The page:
Between roughly 1886 and 1914 (the date of Lipps’ death) no philosopher, psychologist, or psychoanalyst could use the word “Einfühlung” without being regarded as a follower – or at least a fellow traveller – of Lipps.
In the case of the phenomenologist, the result is a sustained attack on Lipps. Edith Stein quotes Max Scheler against Lipps’ theory of “projective empathy.” Her contribution becomes a candidate deep structure of Husserl’s 5thCartesian Meditation. Husserl attempts to overcome the accusation of solipsism [there is nothing in the universe except my own consciousness] without using empathy as a mere psychological mechanism. Yet Husserl dismisses empathy, using a Kantian idiom, and “kicks it upstairs”: “The theory of experiencing someone else, the theory of so-called ‘empathy,’ belongs in the first story above our ‘transcendental aesthetics’ ” (1929/31: 146). “Transcendental aesthetics” is a form of receptivity – such as receptivity to another subject. But then Husserl has to reinvent empathy in other terms calling it “pairing” and “analogical apperception.”
One thing is certain: in Husserl’s Nachlass(posthumous writings) he makes extensive use of Einfühlungin building an account of intersubjectivity. Empathy is the window into the sphere of ownness of the other individual subject. Empathy is what gives us access to the Other, with a capital “O.” Empathy enacts a “communalization” with the other. Key term: communalization (Vergemeinschaftung).
In his published writings Husserl was exceedingly circumspect in his use of the term “Einfühlung,” virtually abandoning it between Ideas(1913) and the Cartesian Meditations(1929/31). But in Husserl’s work behind the scenes empathy was moving from the periphery to the center of his account of intersubjectivity. The Nachlassvolumes corresponding the Cartesian Meditations contain hundreds of references to Einfühlung, in which it is doing the work of forming a community of subjects. The anxiety of influence? The influence of Lipps? Quite likely.
I would not blame anyone – including Lanzoni – for not wanting to try to disentangle this complex of distinctions and influences of empathy in the context of phenomenology. It is not for the faint of heart.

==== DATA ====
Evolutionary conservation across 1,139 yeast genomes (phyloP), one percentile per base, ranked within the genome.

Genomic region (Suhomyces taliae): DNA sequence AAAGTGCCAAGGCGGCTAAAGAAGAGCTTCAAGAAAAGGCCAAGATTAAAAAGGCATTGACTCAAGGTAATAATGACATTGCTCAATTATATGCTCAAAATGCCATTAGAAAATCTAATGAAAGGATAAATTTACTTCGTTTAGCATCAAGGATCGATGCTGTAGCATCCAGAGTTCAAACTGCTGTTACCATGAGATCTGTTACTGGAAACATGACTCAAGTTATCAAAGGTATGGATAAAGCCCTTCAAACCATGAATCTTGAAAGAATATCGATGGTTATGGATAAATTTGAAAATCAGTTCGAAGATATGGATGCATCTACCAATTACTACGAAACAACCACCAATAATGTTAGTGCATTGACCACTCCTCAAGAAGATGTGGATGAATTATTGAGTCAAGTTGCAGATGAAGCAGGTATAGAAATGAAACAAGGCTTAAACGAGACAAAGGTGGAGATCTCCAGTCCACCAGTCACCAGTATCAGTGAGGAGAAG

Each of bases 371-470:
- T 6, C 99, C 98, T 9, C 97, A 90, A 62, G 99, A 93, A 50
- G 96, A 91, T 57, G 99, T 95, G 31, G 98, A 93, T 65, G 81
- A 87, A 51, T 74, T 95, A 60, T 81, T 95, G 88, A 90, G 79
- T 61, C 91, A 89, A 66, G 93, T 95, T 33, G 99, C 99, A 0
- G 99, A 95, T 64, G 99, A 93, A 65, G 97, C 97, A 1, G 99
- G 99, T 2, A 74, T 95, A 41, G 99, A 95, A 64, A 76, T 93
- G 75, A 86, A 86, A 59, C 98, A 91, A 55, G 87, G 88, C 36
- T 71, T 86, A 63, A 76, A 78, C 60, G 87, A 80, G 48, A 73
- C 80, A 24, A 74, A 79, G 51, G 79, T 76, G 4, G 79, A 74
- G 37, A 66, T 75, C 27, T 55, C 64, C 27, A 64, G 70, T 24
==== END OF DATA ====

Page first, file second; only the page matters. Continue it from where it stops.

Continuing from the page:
As of this date (Q2 2019), Lipps is not translated from the German so far as I know. There is a reason for that – Lipps falls through the crack between Immanuel Kant and Wilhelm Wundt. If ever there were someone of historical interest, it is Lipps.
Lipps provides an elaborate rewrite of rational psychology using a quasi-Kantian idiom without any of the empirical aspects of Wundt. Still, Lipps enjoyed considerable celebrity in his own time. So far as I know, no one has commented on the fact that Lipps in effect substitutes the term “Einfühlung” for “taste” in his aesthetics. Those wishing to engage further may usefully see Agosta 2014: “From a Rumor of Empathy to a Scandal of Empathy in Lipps in A Rumor of Empathy: Rewriting Empathy in the Context of Philosophy: pp. 53 – 65: DOI: 10.1057/978113746534.0007.)
A third incompleteness is the role of empathy in psychoanalysis proper, which was perhaps a wilderness too desolate to reward proper scholarly engagement. Lanzoni notes: “There were also handful of psychoanalysts, trained, not surprisingly, in Vienna, who ventured to explain empathy to a popular audience. Analyst and writer Theodor Reik published Listening with the Third Ear in 1948 [….] Empathy worked like wireless telegraphy to allow one to tune in to the inchoate messages of another’s unconscious” (p. 208). Empathy as receptivity andbroadcast of messages. However, Reik was not a medical doctor, and the American Psychoanalytic Association declined to validate his credentials, leaving him as yet another voice crying in the wilderness.
Lanzoni gives Kohut another “shout out,” noting that empathy was an observational act that led the analyst to a scientific appraisal of the other person rather than one of the “sentimentalizing perversions of psychotherapy” (p. 207). Of course, Kohut moved steadily in the direction of asserting that empathy itself could be curative, though, in contrast to Rogers, mainly in a process of optimal breakdown, being ruptured and restored. Empathy breaks down, the attuned therapist acknowledges and cleans up the misunderstanding, empathy is restored, psychic (personality) structure is shifted and strengthened – thenthe patient gets better.